Thursday, December 12, 2013
By DAVID ESPO and ERICA WERNER The Associated Press
(Continued from page 1)
Senate Majority Leader Harry Reid of Nevada updates reporters on the pace of the immigration reform bill following a Democratic strategy session Tuesday on Capitol Hill in Washington.
The Associated Press
The House Judiciary Committee already has approved two measures and agreed to a third during the day Wednesday as it followed a piecemeal path rather than the all-in-one approach of the Senate.
The House bill approved Wednesday, on a vote of 22-9, would require businesses to check on the legal status of employees within two years, as compared with four in the Senate measure.
One of the bills approved earlier makes it a new crime to remain in the country without legal status. It also allows state and local governments to enforce federal immigration laws, an attempt to apprehend more immigrants living in the United States illegally. It encourages those living in the United States unlawfully to depart voluntarily.
The second bill that cleared last week deals with farm workers who come to the United States temporarily with government permission. Unlike the Senate legislation, it offers no pathway to citizenship.
With attention beginning to shift to the House, Rep. John Fleming, R-La., said House Speaker John Boehner, R-Ohio, had assured the rank and file they will vote on bills being written on their side of the Capitol. "We are not going to take up the Senate bill," Fleming said, quoting the speaker.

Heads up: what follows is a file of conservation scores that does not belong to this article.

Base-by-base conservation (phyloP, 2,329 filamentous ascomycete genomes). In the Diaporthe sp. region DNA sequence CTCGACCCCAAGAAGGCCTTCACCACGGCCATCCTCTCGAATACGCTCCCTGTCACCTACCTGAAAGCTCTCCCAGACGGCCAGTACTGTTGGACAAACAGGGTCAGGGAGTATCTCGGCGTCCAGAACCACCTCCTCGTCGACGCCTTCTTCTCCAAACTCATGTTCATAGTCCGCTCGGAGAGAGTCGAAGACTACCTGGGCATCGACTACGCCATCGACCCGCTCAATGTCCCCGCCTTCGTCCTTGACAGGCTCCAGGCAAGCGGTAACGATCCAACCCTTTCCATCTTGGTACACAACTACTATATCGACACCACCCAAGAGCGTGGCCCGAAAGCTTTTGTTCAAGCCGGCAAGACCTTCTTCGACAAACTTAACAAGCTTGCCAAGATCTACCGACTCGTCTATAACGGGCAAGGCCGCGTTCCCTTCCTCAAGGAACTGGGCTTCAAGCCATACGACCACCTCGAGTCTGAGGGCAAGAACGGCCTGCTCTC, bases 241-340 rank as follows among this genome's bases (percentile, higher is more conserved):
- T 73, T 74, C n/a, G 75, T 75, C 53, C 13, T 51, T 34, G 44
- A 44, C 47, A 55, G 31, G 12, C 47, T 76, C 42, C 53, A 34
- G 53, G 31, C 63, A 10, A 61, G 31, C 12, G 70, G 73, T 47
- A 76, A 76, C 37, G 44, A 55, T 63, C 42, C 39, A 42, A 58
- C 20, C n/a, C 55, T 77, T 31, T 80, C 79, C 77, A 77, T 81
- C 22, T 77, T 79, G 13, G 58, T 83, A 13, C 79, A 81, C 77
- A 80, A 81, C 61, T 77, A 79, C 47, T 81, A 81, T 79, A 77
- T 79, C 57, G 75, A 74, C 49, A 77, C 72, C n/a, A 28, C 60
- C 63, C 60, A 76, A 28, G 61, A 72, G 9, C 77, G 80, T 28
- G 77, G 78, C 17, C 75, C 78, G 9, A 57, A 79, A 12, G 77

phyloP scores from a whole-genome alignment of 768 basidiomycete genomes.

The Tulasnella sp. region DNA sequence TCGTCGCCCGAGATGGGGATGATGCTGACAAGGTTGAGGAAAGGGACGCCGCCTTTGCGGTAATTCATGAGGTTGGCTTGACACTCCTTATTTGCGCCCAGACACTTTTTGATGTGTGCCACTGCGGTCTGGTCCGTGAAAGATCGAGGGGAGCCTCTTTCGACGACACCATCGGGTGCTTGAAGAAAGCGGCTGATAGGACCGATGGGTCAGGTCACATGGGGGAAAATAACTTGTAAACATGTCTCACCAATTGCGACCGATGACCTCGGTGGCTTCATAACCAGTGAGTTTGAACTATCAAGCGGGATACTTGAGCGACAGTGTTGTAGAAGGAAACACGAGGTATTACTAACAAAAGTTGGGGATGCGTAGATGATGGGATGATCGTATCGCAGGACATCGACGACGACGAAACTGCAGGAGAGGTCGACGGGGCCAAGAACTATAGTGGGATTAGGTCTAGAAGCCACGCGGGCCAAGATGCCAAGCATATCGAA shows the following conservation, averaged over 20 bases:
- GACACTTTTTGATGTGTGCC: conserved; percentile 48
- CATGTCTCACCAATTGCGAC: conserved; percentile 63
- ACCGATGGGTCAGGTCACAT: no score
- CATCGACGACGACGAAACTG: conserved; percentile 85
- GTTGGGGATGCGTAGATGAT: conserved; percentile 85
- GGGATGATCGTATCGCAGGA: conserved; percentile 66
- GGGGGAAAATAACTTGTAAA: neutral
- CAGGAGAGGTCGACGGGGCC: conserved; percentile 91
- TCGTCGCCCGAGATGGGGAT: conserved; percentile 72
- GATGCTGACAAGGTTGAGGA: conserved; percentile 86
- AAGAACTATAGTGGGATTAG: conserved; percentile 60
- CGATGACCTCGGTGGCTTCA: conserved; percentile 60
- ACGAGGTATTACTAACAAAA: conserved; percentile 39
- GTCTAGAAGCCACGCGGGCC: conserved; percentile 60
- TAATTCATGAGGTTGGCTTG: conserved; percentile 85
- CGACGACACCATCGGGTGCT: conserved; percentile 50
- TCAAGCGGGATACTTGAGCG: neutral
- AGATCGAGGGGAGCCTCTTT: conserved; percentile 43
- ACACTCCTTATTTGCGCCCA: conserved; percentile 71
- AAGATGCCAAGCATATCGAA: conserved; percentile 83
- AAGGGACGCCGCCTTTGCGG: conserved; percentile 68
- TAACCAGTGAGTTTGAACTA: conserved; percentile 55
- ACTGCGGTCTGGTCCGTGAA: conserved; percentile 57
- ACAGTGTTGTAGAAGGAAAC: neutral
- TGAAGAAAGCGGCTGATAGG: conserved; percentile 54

Internal divisions among Republicans, combined with overwhelming opposition among Democrats, recently sent a farm bill down to defeat in the House, and it is unclear if the GOP will be able to command a majority for its own approach to immigration legislation.
At the same time, rules generally guarantee Democrats a chance to have the full House vote on its own alternatives, and it is unclear whether they might seek the vote on the Senate bill that Republicans hope to avoid.
For now, supporters of the Senate bill contented themselves with urging the House to change their minds.
"A permanent, common-sense solution to our dysfunctional system is really in sight," said Reid. "It is my hope that our colleagues in the House will follow the Senate's lead and work to pass bipartisan reform and do it now."
Outnumbered critics said the measure fell far short of the claims made by its backers.
"It continues to promote false promises that the border would be truly secure," said Sen. Charles Grassley, R-Iowa.
A short while later, Rubio, without mentioning anyone by name, stood at his desk to slam opponents of the Senate bill for what he said are false accusations.
He said it is not true, for example, that the administration can ignore the requirements for border protection or that future Congress' can cancel funding or that it creates a taxpayer subsidy for people to buy a car or a scooter.
Nor are critics correct to claim a new 1,100-page bill was recently introduced that no one has read, he said.
"This is the exact same bill that's been publicly available for 10 weeks," he said, with the exception of about 120 pages that require tougher border security.